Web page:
You can potentially save a lot of money by refinancing your existing mortgage loan owned or guaranteed by Fannie Mae or Freddie Mac — the two government-sponsored enterprises that buy mortgage loans — to one with a lower interest rate. For instance, if you owe $200,000 on a 30-year fixed-rate mortgage loan, you'll pay an estimated $1,199 each month in mortgage payments. If the interest rate on that same loan is 3.5 percent, you'll pay a little more than $898 each month. And if your mortgage loan is owned by Freddie Mac or Fannie Mae, you might, with the help of the federal government, be able to refinance even if you owe more on your mortgage loan than what your home is worth.
Call several mortgage lenders to shop around for the best possible interest rates and fees. Remember, refinancing is not free; The Federal Reserve Board estimates that you'll have to pay from 3 percent to 6 percent of your outstanding loan balance in refinance fees. Shopping around, then, is key. You don't have to refinance with your current mortgage company. You can work with any mortgage lender licensed to do business in your state.
Make copies of the financial documents requested by your lender. These documents will vary, but most lenders will want to see copies of your last two paycheck stubs, last two months worth of bank account statements and last two years worth of income-tax returns. Send these to the lender with which you've chosen to refinance. Your lender will study these documents to make sure that you can afford your new mortgage payments after your refinance is complete.
Give your lender permission, by giving your verbal OK over the telephone, to check your credit and have your home appraised. Lenders reserve their lowest interest rates for those borrowers who have credit scores of 740 or higher on the FICO credit-scoring scale. If your credit score is too low — because you have too much credit-card debt or you have missed payments in your past — your interest rate won't be low enough to make refinancing financially worthwhile. And if your home's current appraised value comes in too low, you won't have enough equity to qualify for a refinance. Most lenders require you to have at least 20-percent equity to qualify for a traditional refinance.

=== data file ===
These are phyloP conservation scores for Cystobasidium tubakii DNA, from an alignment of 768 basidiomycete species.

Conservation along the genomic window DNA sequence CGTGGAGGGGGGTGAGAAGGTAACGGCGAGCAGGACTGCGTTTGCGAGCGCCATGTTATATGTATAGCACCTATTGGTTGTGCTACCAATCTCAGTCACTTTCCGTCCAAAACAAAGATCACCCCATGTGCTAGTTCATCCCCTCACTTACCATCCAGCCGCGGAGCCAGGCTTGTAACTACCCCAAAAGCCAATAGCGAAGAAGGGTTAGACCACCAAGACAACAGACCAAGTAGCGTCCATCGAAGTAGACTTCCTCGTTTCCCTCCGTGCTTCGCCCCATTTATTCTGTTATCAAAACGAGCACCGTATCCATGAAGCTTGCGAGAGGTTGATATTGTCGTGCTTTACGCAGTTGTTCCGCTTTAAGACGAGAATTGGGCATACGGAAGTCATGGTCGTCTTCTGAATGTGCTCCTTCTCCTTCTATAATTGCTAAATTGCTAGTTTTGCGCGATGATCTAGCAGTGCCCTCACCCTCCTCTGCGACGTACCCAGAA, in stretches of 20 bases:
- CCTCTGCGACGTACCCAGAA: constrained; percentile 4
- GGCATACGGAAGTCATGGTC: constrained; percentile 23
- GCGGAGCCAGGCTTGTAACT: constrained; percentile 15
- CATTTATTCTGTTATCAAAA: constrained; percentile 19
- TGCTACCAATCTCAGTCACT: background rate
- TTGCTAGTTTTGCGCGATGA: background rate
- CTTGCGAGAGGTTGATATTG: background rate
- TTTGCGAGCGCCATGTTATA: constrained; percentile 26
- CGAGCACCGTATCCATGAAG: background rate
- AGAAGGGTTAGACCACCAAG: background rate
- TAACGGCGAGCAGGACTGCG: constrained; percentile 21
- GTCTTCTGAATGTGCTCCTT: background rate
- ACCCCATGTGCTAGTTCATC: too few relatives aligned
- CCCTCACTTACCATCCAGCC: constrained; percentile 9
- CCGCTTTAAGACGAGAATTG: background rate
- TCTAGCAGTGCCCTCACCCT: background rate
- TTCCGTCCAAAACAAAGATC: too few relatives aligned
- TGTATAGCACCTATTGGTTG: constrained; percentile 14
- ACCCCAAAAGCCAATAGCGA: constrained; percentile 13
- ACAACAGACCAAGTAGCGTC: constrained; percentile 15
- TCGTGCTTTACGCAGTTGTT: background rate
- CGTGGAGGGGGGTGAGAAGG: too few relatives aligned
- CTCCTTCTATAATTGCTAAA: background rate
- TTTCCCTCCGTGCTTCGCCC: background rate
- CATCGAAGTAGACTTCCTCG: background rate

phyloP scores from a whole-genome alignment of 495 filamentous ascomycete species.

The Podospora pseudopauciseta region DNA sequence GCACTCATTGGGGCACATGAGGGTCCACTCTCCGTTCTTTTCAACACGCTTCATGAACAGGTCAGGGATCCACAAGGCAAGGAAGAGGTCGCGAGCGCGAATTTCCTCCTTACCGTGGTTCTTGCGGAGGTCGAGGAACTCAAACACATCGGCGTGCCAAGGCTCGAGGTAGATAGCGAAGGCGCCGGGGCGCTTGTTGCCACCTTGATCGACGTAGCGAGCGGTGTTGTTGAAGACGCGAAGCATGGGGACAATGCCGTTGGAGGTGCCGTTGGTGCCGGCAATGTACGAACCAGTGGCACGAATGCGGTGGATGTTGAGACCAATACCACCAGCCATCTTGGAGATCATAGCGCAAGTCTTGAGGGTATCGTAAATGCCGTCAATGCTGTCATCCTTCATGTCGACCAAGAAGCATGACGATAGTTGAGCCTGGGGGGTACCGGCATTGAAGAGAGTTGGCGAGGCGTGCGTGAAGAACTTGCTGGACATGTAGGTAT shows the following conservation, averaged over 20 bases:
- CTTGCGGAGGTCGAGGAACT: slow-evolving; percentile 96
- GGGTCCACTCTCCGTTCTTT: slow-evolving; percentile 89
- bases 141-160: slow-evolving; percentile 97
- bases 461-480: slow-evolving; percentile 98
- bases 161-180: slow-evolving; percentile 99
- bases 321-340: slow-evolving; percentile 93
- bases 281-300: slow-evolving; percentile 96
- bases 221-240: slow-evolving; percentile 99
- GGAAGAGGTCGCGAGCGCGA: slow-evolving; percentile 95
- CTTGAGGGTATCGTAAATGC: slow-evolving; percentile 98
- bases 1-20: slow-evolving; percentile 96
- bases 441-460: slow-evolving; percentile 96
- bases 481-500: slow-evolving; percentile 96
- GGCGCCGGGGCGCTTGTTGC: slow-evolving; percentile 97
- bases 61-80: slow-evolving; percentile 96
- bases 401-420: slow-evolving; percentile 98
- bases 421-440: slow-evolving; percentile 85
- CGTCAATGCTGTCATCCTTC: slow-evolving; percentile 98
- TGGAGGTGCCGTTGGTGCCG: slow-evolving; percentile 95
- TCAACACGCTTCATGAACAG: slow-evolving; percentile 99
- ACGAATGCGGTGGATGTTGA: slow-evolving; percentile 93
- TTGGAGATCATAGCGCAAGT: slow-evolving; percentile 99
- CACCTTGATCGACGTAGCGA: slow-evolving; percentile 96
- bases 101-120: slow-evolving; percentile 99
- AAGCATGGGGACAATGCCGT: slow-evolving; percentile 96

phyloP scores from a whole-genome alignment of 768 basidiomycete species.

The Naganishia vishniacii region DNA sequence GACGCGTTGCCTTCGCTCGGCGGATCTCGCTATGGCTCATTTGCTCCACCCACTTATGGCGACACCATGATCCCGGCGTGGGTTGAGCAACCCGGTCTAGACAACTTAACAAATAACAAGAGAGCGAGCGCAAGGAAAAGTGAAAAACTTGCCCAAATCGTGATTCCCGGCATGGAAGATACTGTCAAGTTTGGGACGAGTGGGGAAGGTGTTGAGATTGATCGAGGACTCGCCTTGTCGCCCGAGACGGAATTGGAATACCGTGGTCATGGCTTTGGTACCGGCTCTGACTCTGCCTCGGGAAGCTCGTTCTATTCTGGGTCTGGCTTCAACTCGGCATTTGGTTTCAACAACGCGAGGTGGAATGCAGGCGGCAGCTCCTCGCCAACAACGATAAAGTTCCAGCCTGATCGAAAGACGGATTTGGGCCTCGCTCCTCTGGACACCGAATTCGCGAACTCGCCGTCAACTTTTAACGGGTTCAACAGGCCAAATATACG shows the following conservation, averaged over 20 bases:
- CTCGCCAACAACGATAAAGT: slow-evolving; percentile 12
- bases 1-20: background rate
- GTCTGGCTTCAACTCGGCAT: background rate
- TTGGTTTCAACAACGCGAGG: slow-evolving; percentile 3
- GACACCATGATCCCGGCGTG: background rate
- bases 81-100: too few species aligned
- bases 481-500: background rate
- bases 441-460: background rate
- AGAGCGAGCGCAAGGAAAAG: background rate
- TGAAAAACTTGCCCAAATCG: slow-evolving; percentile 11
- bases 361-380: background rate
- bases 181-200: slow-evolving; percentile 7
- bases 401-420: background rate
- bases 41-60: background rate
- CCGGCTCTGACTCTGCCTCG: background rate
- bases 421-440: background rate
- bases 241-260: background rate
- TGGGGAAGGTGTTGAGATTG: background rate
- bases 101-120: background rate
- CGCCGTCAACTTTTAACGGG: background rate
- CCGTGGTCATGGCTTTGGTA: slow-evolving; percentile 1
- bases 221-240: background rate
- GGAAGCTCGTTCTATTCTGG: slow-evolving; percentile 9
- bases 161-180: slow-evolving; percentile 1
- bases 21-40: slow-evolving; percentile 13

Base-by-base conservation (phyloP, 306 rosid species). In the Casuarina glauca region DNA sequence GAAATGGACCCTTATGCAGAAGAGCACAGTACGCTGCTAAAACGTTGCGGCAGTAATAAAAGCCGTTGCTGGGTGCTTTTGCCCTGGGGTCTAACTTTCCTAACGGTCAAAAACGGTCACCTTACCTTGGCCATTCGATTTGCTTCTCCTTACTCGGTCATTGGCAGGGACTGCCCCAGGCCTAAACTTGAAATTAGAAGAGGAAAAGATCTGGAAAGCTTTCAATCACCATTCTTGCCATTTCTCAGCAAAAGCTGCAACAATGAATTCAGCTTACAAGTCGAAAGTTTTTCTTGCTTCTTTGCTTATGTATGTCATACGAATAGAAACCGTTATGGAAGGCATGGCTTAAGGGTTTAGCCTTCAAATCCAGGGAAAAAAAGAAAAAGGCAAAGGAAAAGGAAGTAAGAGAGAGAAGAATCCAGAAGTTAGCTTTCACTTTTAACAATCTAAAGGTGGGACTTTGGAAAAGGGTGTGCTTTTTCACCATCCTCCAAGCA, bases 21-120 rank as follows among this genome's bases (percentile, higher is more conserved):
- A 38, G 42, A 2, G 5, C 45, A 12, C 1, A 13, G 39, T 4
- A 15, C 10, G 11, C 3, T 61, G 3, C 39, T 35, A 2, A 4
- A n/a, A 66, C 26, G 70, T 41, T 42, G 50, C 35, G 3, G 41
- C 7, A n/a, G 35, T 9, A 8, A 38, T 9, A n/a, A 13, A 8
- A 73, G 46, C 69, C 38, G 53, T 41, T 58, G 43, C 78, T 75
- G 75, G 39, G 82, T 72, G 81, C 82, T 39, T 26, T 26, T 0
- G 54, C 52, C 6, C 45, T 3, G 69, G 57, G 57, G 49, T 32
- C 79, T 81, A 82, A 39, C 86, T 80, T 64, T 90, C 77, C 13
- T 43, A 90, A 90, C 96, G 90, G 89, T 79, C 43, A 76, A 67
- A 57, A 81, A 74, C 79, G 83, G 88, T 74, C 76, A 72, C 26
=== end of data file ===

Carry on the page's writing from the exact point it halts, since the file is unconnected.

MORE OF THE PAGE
Sign the closing documents and pay any closing costs once your lender approves your refinance request. You can elect to pay your refinance costs in one lump sum, or you can roll these costs into your monthly mortgage payment.
Call your current mortgage lender or another lender if you need to refinance through the federal government's Home Affordable Refinance Program, better known as HARP. This program allows homeowners to refinance their mortgage loans even if they owe more on their mortgage loans than what their homes are currently worth. The catch? Homeowners must have a mortgage loan owned or guaranteed by Freddie Mac or Fannie Mae.
Fulfill the requirements of a HARP refinance to make sure you can qualify. Not only must homeowners be paying off a mortgage loan owned or guaranteed by Freddie Mac or Fannie Mae, they must also be current on their mortgage loan and not have any missed payments during the last 12 months. You also must have less than 20 percent equity in your home to qualify for this program.
Copy your important financial documents -- your last two mortgage paycheck stubs, last two months worth of savings or checking account statements, last two years income-tax returns -- and send them to the lender with which you are applying for a refinance. Grant your lender, too, your permission to check your credit and appraise your home.
Sign the closing papers that your lender sends to you to make your refinance official. Remember, too, that you'll have to pay fees to complete your refinance. You can either pay these fees in a lump sum or roll them into your monthly loan payments.
Don Rafner has been writing professionally since 1992, with work published in "The Washington Post," "Chicago Tribune," "Phoenix Magazine" and several trade magazines. He is also the managing editor of "Midwest Real Estate News." He specializes in writing about mortgage lending, personal finance, business and real-estate topics. He holds a Bachelor of Arts in journalism from the University of Illinois.